Monday, June 28, 2010

Reload Redux

I toyed with the IDEA of reloading in the past. Many things stopped me.

I’d want to do it relatively right, and I don’t need another equipment intensive hobby.

I hear nightmares about kabooms, (gun exploding in your hand), particularly with .308 semi-autos. My attention to detail isn’t that great, and you NEED good attention to detail when reloading, or you seriously risk a kaboom. I never want my own kaboom. Guns are expensive. And I like keeping all my fingers.

Re-loading shotgun shells isn’t very cost effective to buying new, but it might be the best ability to have in year 20 of a post-apocalyptic colander-helmet world. If it was cost effective I’d reload shotgun shells already.

If I reloaded, I’d want to cast my own bullets. To my head, that is a big part of the fun and advantage of rolling your own bullets. But I hear about all the issues with leaded barrels from residue the cast bullet leaves behind.

The ammo shortage of the past 2 years has also been a bit of a reloading component shortage too. Not a good time to start up the hobby. You might easily build up a lifetime supply of casings to last you through TEOTWAWKI, but a lot of primers is a hazard. And there is very little way to make your own. A person could figure out how to make a casing, the powder, and the projectile, but the primer is the hardest thing for an Omega Man to make and make safely.

But Box O Truth got me thinking again. He goes through a little bullet casting tutorial. Hmmm…

If I got JUST a setup to do .38/.357… As I have 3 firearms that shoot that, and they are on the beefy side. Would they survive a double charge? Perhaps. But maybe if I tailored the load where the powder would prevent the bullet from even seating in the press if it was a double charge, then I wouldn’t have to worry. It’s a lot easier to recapture revolver brass… Hmmmm…

It sure would be nice to develop the skill.

But even then, it sure seems complicated. You can’t just use lead wheel weights, melt them on the stove and pour into the molds. You need (need? well, maybe more of a should for this stuff) flux to get the dross out, you need other metals like antimony and tin to maybe harden the lead further, and you need lubricant. It’s making what seemed simple gets kinda complicated already…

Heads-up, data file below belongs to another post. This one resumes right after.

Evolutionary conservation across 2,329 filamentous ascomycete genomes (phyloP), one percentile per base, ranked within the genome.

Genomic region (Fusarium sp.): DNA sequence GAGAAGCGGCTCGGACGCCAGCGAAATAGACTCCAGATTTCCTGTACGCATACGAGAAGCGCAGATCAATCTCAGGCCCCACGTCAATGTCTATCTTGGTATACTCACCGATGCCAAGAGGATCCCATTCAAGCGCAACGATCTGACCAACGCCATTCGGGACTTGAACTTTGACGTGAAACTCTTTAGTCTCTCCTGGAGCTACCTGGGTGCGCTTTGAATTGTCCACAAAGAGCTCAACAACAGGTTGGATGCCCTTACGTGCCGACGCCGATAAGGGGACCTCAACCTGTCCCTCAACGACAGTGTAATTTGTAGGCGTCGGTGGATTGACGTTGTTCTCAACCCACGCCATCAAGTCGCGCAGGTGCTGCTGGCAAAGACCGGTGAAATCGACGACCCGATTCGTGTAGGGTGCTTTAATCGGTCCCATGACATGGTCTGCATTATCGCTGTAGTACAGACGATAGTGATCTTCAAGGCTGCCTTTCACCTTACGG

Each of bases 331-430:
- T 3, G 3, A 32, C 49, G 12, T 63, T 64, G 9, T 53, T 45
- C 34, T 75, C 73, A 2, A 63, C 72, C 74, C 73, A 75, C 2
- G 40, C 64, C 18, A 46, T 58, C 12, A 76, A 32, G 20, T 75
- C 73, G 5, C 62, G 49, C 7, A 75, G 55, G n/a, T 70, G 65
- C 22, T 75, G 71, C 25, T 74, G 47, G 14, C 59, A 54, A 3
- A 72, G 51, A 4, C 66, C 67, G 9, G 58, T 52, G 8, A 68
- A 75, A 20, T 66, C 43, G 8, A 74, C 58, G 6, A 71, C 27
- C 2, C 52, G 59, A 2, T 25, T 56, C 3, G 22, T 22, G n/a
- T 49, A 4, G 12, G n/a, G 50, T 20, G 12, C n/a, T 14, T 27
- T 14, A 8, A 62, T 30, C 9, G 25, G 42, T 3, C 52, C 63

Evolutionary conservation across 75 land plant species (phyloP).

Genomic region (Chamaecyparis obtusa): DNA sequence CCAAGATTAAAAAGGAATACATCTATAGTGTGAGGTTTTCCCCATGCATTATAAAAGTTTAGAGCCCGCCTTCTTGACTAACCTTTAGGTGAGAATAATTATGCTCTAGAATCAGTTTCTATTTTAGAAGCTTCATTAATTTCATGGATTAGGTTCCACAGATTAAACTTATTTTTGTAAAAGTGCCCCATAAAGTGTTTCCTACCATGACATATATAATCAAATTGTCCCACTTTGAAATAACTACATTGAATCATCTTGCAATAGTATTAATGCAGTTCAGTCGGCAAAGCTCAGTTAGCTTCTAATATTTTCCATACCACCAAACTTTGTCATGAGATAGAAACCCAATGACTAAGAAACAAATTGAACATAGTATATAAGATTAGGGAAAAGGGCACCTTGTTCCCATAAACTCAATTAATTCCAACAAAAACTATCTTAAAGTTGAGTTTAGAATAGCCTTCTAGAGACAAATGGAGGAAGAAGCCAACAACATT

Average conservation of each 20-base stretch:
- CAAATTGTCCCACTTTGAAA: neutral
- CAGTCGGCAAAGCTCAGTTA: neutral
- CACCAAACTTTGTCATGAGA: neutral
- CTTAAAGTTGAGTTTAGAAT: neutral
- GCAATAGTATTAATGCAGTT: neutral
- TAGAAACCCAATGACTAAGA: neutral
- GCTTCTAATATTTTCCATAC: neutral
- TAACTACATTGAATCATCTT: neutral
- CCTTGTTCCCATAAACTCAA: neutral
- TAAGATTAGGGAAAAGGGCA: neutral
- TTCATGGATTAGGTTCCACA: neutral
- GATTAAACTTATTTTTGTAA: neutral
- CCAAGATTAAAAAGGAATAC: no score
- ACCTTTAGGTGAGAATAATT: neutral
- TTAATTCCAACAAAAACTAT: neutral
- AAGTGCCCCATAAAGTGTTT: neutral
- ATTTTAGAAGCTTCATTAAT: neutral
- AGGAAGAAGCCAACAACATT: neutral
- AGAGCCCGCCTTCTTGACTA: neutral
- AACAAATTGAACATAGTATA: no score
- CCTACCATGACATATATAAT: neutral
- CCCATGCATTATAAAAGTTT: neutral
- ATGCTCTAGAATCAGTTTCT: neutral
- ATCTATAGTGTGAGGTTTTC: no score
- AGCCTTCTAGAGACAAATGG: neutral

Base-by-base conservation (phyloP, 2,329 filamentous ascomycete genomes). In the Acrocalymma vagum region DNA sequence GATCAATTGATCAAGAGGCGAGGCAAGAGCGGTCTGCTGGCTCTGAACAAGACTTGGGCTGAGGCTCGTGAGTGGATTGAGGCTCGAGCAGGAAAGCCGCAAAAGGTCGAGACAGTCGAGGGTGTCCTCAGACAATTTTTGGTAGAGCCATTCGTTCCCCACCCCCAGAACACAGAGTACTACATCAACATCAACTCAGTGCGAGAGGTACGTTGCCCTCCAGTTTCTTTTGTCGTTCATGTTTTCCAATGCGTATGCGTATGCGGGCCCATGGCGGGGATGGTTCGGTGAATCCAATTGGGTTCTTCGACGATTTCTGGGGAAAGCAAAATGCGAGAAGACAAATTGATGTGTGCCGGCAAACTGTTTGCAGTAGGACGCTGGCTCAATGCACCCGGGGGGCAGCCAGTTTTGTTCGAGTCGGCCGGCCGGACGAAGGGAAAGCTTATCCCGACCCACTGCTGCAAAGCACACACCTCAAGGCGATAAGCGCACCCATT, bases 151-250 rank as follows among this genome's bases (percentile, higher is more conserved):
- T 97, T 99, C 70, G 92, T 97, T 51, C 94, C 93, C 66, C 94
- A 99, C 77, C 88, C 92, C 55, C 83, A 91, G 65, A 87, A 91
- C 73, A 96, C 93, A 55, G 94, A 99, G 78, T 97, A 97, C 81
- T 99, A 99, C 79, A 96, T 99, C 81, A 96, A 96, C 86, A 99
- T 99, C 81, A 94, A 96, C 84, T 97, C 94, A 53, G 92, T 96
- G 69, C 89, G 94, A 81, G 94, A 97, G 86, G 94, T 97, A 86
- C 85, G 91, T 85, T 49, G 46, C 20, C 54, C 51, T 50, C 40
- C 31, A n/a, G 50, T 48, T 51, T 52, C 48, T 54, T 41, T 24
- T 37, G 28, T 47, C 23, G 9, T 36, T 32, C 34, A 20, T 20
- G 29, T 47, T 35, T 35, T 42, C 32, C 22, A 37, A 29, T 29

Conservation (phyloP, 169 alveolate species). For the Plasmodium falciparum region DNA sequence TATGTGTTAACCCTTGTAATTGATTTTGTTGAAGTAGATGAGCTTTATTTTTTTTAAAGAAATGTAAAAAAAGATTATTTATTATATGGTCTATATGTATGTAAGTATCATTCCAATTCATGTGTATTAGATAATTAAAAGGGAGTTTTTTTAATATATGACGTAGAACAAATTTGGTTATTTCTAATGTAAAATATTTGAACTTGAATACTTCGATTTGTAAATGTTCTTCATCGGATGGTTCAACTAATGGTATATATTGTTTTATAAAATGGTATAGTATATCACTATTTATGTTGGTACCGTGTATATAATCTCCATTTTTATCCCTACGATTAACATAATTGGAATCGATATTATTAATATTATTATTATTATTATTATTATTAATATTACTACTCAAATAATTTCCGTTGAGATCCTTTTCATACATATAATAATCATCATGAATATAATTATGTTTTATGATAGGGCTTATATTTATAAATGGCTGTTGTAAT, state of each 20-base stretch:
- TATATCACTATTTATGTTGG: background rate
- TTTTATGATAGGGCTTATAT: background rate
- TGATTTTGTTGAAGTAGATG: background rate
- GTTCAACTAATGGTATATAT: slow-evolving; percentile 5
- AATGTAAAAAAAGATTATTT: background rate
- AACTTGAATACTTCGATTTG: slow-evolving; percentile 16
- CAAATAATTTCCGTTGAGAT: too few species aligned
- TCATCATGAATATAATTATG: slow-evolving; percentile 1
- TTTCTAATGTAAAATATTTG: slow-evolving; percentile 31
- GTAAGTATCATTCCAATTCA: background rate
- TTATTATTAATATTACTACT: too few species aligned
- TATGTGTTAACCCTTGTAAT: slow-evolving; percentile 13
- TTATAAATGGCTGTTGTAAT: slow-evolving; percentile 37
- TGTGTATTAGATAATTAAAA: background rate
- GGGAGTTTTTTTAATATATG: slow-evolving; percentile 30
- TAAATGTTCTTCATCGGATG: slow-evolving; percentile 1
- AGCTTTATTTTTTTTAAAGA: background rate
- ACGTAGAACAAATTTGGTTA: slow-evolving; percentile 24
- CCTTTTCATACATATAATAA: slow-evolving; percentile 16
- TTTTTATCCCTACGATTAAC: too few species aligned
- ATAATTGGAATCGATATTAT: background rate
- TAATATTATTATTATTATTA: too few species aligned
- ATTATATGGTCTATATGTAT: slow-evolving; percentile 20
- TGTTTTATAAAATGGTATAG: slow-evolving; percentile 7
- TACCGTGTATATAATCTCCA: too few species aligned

Hey, does anyone know is the micro grooves on the Marlin 1894C will be ok with LUBRICATED home-cast lead bullets? The company warns against all-lead bullets for fear of fouling the special rifling, and to use at least semi-jacketed stuff, but maybe box-o-truth style lubricant addresses this issue?


Arthur said...

If you get the recipe right you won't have leading in your bore. I cast for 380, 45, 9mm, and 7.62x39 without problems.

But it does take some trial and error. You need to get the proper alloy for the load you're shooting, you need to get your bullets sized right for the bore you have, and you need to use the right lube for you're particular setup.

If you ever start playing with cast bullets White Label Lubes has the cheapest lubes and he'll send you a sample pack to play with.

Pop N Fresh said...

reloading rocks, .45 runs like $5.34 a box now and I buy lead bullets (we have a local guy that makes good stuff), custom tuned .308 for my heavy barrel 308 and small base sized 308 for my fal. Get a case gage for 9/45/223/308 and it will let you know if you f'd up. Be careful go slow and find a mentor. Lead comes out easy with a lewis lead remover

Ritchie said...

I mostly cast and load .45 ACP and a little .38/.357. Straight wheel weights and range lead seem to work fine, strangely the as-cast range lead is harder than the wheel weights. Leading is mostly an overblown problem. I find that harder lubes such as Rooster Zambini work very well and make less mess in the gun than softer lubes, you just have to warm up the lubrisizer, perhaps with a hair dryer. Also, some molds make a slug with a smaller diameter base for a "gas check" to reduce the chance of leading even further. Nothing says homemade like a heaping pie-pan of fresh cast slugs.

Anonymous said...

Wheel weights already have tin and antimony in them. You probably don't need to add anything to them. Lead Bullet Technology has a book that tells you how to heat treat bullets to the proper temper to avoid leading. Or, as Ritchie says, cast gas-check bullets instead of plain base bullets.

Oh, and don't use any of those shiny, Kalifornia-mandated wheel weights. If they go "clink", or ring when dropped on a hard surface, pass them by. Good lead wheel weights go "thud" when dropped.

You probably should weigh most of your rifle powder loads until you become comfortable with the process. For pistol rounds, I tend to use a bulkier powder (Unique, Universal Clays, etc) that fills the case at least halfway up with a proper charge. That makes it difficult-to-impossible to double-charge the case. There's a powder called Trail Boss that is really fluffy, and you might start out using that. With cast bullets, you probably don't want to be loading Godzilla killer loads anyway - jacks the pressure WAY up.

Cheers, Cactus Jack Poltroon